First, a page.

Purchasing a new home is no easy task, even if you’ve done it before. Luckily, we’ve created this guide to help you get through the most difficult parts of the journey. For first-timers, purchasing a home can be scary, but you can arm yourself with the knowledge to make buying a home much easier. When you’re ready to move into a home of your own, you’ll need to begin the home buying journey by learning about your finances, working with mortgage lenders, real estate agents, and closing on your home.
Understand the Financial Requirements of Homeownership
Many people can’t afford to buy a cash home, so you’ll need to take out a mortgage to become a homeowner. When applying for a mortgage, a lender will look at certain financial factors that can affect your eligibility for a home loan.
The first formal step when you’re ready to buy a home is to get pre-approved. Getting pre-approved means you contact a mortgage lender and submit an application. You’ll be asked to provide income verification documentation during the application, including pay stubs and tax forms. They will also check your credit.
Once you receive pre-approval, you’ll receive a letter that specifies how much you qualify for. With a pre-approval letter in hand, you can begin house hunting and put yourself in a stronger negotiating position.
Finding Out How Much You Can Afford
Your pre-approval letter will let you know how much house you can afford based on your income, debt, and credit score. Your location also plays a factor in how much you can afford based on mortgage rates and the average housing cost.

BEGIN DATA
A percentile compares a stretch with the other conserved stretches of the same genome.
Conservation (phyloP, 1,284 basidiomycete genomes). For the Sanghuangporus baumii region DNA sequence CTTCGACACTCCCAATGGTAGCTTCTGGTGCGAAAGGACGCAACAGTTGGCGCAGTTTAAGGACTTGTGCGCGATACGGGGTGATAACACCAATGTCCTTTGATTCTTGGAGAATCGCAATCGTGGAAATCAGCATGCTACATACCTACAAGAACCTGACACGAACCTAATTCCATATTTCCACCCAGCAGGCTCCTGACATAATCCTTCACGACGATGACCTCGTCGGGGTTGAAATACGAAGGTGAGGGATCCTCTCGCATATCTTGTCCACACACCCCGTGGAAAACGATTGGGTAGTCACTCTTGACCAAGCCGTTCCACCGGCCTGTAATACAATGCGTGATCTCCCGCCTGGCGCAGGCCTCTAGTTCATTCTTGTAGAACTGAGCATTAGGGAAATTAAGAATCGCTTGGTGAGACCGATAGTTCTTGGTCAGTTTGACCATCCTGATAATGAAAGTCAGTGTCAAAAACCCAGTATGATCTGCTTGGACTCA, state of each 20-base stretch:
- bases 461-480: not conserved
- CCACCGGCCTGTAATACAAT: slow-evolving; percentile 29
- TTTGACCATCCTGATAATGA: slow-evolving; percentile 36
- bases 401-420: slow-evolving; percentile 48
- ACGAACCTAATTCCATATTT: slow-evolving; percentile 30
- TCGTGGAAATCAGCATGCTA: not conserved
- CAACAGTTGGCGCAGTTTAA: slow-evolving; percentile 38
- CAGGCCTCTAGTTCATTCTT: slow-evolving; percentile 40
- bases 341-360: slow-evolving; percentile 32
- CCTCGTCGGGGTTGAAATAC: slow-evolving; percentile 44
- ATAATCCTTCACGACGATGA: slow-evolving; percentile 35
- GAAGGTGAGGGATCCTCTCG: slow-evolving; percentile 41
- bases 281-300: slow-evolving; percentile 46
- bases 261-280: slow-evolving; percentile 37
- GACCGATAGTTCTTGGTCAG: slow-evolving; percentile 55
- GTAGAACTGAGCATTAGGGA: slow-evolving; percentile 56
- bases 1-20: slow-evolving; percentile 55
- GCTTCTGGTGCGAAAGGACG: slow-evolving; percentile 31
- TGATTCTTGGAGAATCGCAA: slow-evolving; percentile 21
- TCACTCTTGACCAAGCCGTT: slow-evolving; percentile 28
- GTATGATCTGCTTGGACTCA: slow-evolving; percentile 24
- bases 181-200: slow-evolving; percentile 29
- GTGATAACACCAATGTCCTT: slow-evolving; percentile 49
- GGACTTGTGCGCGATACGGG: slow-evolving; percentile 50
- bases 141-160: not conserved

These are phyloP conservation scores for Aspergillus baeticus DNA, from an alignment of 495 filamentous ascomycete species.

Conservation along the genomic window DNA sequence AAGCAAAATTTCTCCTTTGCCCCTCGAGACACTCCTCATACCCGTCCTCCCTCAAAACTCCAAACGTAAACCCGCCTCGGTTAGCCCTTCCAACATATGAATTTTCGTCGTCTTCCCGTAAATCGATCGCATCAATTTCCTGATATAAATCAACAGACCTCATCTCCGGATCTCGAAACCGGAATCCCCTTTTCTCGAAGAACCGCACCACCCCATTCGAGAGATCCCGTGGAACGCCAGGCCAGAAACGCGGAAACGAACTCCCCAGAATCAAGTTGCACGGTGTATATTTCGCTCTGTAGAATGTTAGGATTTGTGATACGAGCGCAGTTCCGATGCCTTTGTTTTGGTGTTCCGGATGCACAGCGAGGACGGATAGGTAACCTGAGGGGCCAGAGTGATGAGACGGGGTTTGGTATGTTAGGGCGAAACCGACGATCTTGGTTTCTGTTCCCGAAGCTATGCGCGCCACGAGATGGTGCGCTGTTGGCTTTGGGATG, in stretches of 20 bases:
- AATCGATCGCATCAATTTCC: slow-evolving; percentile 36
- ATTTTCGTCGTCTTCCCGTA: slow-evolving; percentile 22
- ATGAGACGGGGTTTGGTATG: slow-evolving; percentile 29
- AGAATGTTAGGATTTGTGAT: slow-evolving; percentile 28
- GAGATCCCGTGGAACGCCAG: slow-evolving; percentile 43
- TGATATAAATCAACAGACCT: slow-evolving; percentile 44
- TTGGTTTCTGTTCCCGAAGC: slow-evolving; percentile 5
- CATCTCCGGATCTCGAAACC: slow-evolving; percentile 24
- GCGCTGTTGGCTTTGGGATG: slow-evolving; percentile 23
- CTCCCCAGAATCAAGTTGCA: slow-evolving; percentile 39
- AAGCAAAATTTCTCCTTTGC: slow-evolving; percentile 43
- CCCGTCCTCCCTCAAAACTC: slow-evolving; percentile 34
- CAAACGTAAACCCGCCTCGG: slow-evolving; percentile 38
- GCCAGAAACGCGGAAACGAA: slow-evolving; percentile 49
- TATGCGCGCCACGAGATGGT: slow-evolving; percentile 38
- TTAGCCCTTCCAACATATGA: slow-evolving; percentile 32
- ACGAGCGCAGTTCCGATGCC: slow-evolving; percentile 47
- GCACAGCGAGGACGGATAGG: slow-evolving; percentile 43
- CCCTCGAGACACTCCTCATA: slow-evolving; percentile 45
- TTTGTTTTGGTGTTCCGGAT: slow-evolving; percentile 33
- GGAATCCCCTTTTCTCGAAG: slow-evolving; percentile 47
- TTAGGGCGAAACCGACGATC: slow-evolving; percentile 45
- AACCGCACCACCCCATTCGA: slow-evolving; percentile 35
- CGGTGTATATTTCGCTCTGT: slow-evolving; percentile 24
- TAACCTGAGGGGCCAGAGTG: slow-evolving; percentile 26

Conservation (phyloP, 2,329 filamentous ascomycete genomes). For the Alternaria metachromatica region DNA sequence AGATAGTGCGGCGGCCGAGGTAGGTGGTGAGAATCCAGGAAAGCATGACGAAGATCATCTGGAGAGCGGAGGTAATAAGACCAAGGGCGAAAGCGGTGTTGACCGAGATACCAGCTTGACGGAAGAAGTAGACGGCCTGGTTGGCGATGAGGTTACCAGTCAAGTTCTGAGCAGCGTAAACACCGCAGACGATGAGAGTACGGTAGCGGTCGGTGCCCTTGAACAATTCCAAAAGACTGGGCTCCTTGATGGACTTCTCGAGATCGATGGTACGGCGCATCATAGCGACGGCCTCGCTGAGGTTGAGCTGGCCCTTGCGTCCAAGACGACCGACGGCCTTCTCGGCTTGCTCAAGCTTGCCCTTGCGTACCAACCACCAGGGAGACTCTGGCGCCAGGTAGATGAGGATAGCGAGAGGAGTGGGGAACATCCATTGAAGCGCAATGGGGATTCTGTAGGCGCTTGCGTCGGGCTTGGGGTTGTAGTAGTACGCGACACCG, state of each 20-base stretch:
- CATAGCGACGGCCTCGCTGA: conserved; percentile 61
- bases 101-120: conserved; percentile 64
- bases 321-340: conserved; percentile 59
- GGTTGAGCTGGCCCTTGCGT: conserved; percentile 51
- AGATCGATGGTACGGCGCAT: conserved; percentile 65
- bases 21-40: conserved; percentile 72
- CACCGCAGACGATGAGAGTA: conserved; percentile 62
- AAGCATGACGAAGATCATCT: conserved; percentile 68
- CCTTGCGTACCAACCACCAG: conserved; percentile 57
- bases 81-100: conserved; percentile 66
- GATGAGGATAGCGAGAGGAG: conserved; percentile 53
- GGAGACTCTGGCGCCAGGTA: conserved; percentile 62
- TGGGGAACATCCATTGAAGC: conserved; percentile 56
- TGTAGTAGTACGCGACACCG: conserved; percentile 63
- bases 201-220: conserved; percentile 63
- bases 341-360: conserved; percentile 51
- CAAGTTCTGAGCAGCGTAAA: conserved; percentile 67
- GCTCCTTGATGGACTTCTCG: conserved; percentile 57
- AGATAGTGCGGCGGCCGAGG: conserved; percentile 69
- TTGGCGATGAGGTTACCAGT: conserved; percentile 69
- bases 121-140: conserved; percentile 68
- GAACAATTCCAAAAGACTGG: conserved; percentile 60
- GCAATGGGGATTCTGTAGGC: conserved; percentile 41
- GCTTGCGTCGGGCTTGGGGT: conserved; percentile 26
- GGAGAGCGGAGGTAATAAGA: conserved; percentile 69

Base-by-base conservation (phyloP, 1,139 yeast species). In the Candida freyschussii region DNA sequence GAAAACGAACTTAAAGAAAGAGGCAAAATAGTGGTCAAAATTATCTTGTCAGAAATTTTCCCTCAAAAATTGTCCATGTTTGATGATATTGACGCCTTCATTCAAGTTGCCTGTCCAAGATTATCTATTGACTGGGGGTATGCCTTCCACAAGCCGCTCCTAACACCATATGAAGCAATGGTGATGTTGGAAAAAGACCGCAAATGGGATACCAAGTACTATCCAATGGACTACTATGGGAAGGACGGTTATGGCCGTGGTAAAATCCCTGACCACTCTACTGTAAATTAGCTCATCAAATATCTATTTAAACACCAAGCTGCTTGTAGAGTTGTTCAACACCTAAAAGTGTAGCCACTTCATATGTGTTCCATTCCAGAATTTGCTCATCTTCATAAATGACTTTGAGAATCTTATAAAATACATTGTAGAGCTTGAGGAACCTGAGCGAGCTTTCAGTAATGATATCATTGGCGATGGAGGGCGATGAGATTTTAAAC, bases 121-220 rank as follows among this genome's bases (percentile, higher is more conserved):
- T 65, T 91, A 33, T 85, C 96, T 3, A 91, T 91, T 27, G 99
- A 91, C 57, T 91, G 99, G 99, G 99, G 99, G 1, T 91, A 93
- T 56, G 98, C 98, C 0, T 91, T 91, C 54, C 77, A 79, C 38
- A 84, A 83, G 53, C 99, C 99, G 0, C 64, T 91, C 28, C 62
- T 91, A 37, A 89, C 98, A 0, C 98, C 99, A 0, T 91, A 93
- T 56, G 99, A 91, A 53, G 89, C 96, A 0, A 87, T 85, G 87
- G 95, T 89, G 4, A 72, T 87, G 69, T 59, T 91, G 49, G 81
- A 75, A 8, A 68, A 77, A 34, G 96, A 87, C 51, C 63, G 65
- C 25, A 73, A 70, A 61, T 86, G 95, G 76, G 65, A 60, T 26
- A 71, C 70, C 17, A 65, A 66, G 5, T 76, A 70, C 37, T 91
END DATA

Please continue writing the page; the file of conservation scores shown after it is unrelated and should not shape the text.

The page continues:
Pre-approval versus Pre-qualification
Getting pre-approved is just one step toward approval. You can also get prequalified, which can help you understand how much you can afford. You can get pre-qualification by contacting a lender and providing them with information like your income. The advantage of getting prequalified is it’s free, but the biggest disadvantage is pre-qualification is not approval.
Working with Real Estate Agents
After you have your pre-approval in hand, you can start working with real estate agents to find your first home. As a buyer, you don’t have to pay the real estate agent anything.
Real estate agents can do a lot for you and make the process of purchasing your first home less stressful. A few of the services they provide are:
Helping you find options: Agents have access to all of the listings in your area, which makes it easier for you to find a home you like for a good price.
Gathering details: An agent can help you further narrow your search by finding houses with all of the features you prefer.
Negotiations: Real estate agents are experienced negotiators and will negotiate on your behalf once you’ve decided to make an offer on a home.
Covering your bases: Your real estate agent knows every step within the homebuying journey, so they can help ensure you that all of the necessary steps are taken, from getting an inspection to completing a title search.